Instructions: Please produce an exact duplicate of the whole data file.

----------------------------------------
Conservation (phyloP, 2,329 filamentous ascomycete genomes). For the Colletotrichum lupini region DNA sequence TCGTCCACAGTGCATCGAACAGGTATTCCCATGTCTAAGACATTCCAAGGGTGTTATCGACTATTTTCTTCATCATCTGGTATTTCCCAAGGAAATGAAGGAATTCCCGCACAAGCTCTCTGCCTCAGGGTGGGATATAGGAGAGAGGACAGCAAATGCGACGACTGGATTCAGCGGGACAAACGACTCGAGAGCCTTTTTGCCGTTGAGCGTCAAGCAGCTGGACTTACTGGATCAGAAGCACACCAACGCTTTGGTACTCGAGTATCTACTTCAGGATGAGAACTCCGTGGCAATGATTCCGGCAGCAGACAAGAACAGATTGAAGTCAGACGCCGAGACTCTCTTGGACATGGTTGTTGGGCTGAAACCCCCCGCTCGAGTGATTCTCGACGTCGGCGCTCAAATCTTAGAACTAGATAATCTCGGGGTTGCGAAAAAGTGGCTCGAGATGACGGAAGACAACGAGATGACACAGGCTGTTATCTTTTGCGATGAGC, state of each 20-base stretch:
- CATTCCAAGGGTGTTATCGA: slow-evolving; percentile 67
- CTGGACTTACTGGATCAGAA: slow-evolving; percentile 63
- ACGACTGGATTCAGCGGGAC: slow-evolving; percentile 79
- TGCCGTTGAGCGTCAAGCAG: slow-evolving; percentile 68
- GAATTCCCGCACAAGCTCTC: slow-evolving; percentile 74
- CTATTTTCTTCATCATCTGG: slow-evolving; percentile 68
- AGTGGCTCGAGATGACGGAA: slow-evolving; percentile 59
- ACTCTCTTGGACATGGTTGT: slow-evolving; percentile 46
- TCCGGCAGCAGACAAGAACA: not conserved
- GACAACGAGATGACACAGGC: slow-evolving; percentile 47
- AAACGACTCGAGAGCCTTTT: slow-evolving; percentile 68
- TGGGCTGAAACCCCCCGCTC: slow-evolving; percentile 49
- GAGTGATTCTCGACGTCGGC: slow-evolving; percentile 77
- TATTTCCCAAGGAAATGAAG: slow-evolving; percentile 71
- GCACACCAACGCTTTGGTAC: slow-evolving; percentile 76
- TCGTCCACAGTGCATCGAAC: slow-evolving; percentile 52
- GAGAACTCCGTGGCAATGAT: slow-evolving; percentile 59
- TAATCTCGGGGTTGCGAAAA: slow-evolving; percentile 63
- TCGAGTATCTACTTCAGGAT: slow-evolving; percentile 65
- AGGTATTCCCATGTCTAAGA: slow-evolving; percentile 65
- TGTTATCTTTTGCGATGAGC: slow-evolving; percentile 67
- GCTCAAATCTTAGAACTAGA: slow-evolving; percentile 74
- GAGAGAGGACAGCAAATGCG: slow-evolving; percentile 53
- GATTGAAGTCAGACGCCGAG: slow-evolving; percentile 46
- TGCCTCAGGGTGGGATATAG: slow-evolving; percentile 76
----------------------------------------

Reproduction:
Conservation (phyloP, 2,329 filamentous ascomycete genomes). For the Colletotrichum lupini region DNA sequence TCGTCCACAGTGCATCGAACAGGTATTCCCATGTCTAAGACATTCCAAGGGTGTTATCGACTATTTTCTTCATCATCTGGTATTTCCCAAGGAAATGAAGGAATTCCCGCACAAGCTCTCTGCCTCAGGGTGGGATATAGGAGAGAGGACAGCAAATGCGACGACTGGATTCAGCGGGACAAACGACTCGAGAGCCTTTTTGCCGTTGAGCGTCAAGCAGCTGGACTTACTGGATCAGAAGCACACCAACGCTTTGGTACTCGAGTATCTACTTCAGGATGAGAACTCCGTGGCAATGATTCCGGCAGCAGACAAGAACAGATTGAAGTCAGACGCCGAGACTCTCTTGGACATGGTTGTTGGGCTGAAACCCCCCGCTCGAGTGATTCTCGACGTCGGCGCTCAAATCTTAGAACTAGATAATCTCGGGGTTGCGAAAAAGTGGCTCGAGATGACGGAAGACAACGAGATGACACAGGCTGTTATCTTTTGCGATGAGC, state of each 20-base stretch:
- CATTCCAAGGGTGTTATCGA: slow-evolving; percentile 67
- CTGGACTTACTGGATCAGAA: slow-evolving; percentile 63
- ACGACTGGATTCAGCGGGAC: slow-evolving; percentile 79
- TGCCGTTGAGCGTCAAGCAG: slow-evolving; percentile 68
- GAATTCCCGCACAAGCTCTC: slow-evolving; percentile 74
- CTATTTTCTTCATCATCTGG: slow-evolving; percentile 68
- AGTGGCTCGAGATGACGGAA: slow-evolving; percentile 59
- ACTCTCTTGGACATGGTTGT: slow-evolving; percentile 46
- TCCGGCAGCAGACAAGAACA: not conserved
- GACAACGAGATGACACAGGC: slow-evolving; percentile 47
- AAACGACTCGAGAGCCTTTT: slow-evolving; percentile 68
- TGGGCTGAAACCCCCCGCTC: slow-evolving; percentile 49
- GAGTGATTCTCGACGTCGGC: slow-evolving; percentile 77
- TATTTCCCAAGGAAATGAAG: slow-evolving; percentile 71
- GCACACCAACGCTTTGGTAC: slow-evolving; percentile 76
- TCGTCCACAGTGCATCGAAC: slow-evolving; percentile 52
- GAGAACTCCGTGGCAATGAT: slow-evolving; percentile 59
- TAATCTCGGGGTTGCGAAAA: slow-evolving; percentile 63
- TCGAGTATCTACTTCAGGAT: slow-evolving; percentile 65
- AGGTATTCCCATGTCTAAGA: slow-evolving; percentile 65
- TGTTATCTTTTGCGATGAGC: slow-evolving; percentile 67
- GCTCAAATCTTAGAACTAGA: slow-evolving; percentile 74
- GAGAGAGGACAGCAAATGCG: slow-evolving; percentile 53
- GATTGAAGTCAGACGCCGAG: slow-evolving; percentile 46
- TGCCTCAGGGTGGGATATAG: slow-evolving; percentile 76